In 1995, the United States and Israel greenlighted the Tactical High Energy Laser (THEL) program. The THEL was designed as a transportable laser weapon system used to counter short-range rockets that was planned for use by both the Israel Defense Forces and the U.S. Army. The U.S. Army Space & Strategic Defense Command together with the Israel Ministry of Defense managed the program which conducted tests at the in New Mexico.
The THEL precursor, the Nautilus, destroyed a short-range rocket in flight during testing in February 1996 at a site in New Mexico, nine months after the project was launched. This was the first time a laser has ever destroyed a ballistic missile.
In April 1996, the U.S. agreed to accelerate high energy laser development after Hezbollah guerrillas fired over two dozen of Katyusha rockets at Israel in a two-week period. President Clinton and U.S. Defense Secretary William Perry pledged to expand work on the THE and in July 1996 an $89 million contract was signed to design, build, integrate and test the THEL.
In January 1998, another $42.5 million contract was alloted for field tests of the THEL against Katyushas at the U.S. Army's High Energy Laser Test Facility at White Sands Missile Range, New Mexico.
In May 1999, the THEL program ran into problems when the U.S. contractor for the weapons system abandoned the project because of disagreements with the U.S. Army and Israeli government over who is responsible for paying for cost-overruns. A new contract was agreed upon.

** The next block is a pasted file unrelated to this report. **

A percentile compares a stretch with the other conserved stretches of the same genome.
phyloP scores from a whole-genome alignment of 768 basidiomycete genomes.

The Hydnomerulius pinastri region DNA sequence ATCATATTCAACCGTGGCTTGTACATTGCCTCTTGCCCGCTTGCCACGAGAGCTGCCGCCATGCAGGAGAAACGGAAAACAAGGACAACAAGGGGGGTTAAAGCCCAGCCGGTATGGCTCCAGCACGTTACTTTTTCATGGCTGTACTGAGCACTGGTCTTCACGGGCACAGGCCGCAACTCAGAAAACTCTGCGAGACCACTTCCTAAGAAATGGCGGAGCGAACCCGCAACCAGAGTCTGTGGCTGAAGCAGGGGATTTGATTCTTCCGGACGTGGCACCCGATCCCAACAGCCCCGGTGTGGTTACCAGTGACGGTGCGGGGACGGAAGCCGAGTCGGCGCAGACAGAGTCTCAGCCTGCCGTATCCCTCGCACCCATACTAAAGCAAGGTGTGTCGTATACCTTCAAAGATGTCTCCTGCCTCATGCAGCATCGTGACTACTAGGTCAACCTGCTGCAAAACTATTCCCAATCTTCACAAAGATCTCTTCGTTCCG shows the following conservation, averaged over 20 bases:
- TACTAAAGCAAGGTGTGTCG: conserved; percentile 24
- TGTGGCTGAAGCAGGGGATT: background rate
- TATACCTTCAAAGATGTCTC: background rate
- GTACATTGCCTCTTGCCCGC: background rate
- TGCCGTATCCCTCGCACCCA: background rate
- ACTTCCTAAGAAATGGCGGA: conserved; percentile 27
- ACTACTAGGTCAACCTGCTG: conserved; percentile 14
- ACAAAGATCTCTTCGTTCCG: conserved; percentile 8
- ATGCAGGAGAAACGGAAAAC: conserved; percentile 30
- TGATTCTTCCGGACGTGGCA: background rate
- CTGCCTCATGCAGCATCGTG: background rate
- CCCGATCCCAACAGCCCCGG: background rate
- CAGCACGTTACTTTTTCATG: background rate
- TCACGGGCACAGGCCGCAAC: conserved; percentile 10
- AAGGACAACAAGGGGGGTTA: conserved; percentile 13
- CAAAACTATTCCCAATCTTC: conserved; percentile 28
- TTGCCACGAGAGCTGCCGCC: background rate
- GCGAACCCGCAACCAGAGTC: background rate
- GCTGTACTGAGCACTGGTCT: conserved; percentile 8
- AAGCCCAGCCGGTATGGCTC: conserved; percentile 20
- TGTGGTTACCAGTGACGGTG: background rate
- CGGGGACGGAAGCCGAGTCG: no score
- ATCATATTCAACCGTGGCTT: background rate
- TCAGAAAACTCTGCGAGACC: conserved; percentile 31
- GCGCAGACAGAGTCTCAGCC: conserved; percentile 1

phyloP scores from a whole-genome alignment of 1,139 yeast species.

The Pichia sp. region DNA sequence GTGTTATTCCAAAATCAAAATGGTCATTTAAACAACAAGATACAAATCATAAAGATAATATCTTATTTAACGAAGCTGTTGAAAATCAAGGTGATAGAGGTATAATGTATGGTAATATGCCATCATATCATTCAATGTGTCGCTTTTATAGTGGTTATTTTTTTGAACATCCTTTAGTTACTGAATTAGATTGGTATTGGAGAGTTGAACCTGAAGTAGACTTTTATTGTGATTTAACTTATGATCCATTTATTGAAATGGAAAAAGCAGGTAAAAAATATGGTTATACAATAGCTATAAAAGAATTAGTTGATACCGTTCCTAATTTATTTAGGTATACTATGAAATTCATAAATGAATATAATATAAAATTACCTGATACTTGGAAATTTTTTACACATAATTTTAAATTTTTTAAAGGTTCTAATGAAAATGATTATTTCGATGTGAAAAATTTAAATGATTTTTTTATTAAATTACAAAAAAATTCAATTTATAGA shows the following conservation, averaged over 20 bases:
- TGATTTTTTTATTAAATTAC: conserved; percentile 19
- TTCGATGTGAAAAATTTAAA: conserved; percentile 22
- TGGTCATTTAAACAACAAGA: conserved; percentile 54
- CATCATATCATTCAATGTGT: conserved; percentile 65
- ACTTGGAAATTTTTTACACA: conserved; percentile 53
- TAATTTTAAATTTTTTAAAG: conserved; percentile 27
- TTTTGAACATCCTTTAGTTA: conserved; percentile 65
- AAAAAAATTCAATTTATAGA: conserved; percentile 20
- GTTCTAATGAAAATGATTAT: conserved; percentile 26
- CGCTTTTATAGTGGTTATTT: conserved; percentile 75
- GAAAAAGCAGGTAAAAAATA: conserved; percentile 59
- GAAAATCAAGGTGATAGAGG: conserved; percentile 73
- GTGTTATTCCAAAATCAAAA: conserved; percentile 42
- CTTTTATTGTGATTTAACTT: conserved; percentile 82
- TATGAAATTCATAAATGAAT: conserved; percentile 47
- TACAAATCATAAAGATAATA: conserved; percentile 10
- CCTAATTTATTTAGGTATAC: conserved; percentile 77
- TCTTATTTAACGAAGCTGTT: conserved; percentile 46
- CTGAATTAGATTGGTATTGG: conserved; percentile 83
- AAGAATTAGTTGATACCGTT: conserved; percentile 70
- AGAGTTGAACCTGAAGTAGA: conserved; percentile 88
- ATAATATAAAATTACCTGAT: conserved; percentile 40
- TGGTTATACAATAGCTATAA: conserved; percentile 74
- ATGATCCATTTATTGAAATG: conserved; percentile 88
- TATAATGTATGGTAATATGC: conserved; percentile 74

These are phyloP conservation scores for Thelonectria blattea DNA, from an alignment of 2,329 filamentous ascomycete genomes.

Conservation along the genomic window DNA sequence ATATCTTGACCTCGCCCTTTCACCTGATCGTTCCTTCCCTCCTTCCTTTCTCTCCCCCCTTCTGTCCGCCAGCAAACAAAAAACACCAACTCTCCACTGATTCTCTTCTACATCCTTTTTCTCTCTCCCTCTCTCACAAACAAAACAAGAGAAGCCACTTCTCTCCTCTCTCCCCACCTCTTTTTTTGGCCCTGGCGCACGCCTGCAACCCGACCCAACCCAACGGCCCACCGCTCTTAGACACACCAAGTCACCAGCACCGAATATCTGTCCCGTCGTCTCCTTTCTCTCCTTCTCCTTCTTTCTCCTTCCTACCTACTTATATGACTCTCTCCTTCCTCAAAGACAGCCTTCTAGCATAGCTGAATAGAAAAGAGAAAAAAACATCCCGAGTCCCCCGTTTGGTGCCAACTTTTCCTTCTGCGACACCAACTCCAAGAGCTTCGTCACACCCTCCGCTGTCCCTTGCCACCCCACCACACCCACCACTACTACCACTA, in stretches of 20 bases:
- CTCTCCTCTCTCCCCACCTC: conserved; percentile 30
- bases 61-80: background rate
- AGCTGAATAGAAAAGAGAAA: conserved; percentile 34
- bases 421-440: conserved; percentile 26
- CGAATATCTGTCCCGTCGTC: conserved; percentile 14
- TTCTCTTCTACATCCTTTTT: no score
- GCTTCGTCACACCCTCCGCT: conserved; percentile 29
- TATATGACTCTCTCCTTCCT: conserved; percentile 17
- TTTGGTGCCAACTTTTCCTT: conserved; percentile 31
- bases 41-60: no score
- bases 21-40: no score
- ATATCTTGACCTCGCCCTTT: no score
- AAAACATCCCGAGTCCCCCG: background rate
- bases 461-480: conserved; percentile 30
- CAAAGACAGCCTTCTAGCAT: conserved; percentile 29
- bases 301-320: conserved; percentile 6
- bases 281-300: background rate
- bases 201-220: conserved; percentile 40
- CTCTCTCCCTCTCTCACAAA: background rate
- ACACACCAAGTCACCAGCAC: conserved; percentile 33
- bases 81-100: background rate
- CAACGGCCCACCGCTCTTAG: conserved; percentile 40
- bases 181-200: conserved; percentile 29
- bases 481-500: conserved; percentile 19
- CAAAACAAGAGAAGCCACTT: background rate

On June 7, 2000, the THEL successfully shot down a rocket for the first time in a test at the White Sands Missile Range in New Mexico.
"The success of the test is a crucial step in building a solution to deal with the Katyusha threat on the northern border, even though there is a long road ahead of us," said Maj.-Gen. Yitzhak Ben-Yisrael, director of development of weapons systems and infrastructure at the Israel Defense Ministry.
In January 2006, after years of setbacks and above-budget costs, the Pentagon announced cancellation of the THEL program. Israel, disappointed with the announcement, called it a missed opportunity to help Israel better protect its citizens. According to Maj.-Gen. (res.) Prof. Yitzhak Ben-Yisrael, Israelis would have to “live with Kassam rockets for decades” because of the program's cancellation.
The $250 million THEL system was discovered to be too large to carry on trucks, making it almost impossible to be effective.
Years later, Israel would develop the Iron Dome Defense System with funding help from the United States.